Let us All Work Together for a Bright, Peaceful Future

And, of course, it is not just the politicians that will influence our future. Politicians alone cannot solve the nation’s problems; we should work in concert with our leaders to create the national culture and environment that will truly show the world that the United States continues to remain at the forefront of human rights, peace and dignity. We can effect change within our communities and environments by promoting peace, reaching out to the other side, and by recognizing our differences as strengths instead of encumbrances.  If you are a leader in a corporation or organization, empower your employees to be the very best by recognizing and utilizing their unique contributions. Let us all remember, as Hillary stated in her concession speech, to continue fighting for the causes that are closest to our hearts; the American political process demands that we continue the fight, allow our voices to be heard, and hold our elected leaders accountable.  Let us continue to be a shining example to the rest of the world by uniting as a progressive global leader while initiating change, promoting peace, establishing fair trade practices, improving the world economy, and continuing to make this country the very best that it can be by protecting the disenfranchised and empowering all Americans to contribute in the political and legislative process.  The American Dream is still alive, but it is up to each and everyone of us to make our dreams and the dreams of future generations a reality.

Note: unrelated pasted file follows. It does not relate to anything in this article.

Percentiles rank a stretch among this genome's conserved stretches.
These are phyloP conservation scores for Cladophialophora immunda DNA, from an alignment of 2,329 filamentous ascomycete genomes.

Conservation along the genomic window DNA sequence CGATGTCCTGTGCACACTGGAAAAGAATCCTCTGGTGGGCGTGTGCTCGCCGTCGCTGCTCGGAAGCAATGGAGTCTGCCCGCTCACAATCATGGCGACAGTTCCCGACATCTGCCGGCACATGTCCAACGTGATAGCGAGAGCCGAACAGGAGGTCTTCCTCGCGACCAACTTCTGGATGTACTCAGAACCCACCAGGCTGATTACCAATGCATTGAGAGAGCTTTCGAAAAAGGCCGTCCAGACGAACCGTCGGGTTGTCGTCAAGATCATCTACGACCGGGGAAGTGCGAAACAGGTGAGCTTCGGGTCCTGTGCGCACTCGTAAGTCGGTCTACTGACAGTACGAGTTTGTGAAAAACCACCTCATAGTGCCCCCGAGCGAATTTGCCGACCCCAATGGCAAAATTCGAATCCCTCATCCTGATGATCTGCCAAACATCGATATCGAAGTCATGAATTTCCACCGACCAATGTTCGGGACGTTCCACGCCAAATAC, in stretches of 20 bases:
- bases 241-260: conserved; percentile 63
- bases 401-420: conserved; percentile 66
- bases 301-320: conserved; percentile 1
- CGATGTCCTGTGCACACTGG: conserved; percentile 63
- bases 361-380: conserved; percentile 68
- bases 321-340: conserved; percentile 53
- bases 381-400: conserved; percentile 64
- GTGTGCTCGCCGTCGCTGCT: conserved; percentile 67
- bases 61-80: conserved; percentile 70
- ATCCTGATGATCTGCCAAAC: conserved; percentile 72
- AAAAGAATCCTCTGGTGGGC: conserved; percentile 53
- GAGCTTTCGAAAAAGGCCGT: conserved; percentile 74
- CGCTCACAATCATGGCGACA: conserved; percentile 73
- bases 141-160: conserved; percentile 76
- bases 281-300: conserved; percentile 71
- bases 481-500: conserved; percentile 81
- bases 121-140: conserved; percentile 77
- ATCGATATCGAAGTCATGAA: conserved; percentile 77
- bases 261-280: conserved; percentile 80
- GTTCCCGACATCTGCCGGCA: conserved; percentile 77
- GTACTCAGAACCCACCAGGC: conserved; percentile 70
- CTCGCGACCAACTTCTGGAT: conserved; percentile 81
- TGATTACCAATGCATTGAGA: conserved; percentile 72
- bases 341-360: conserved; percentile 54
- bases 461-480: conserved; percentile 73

Advertisements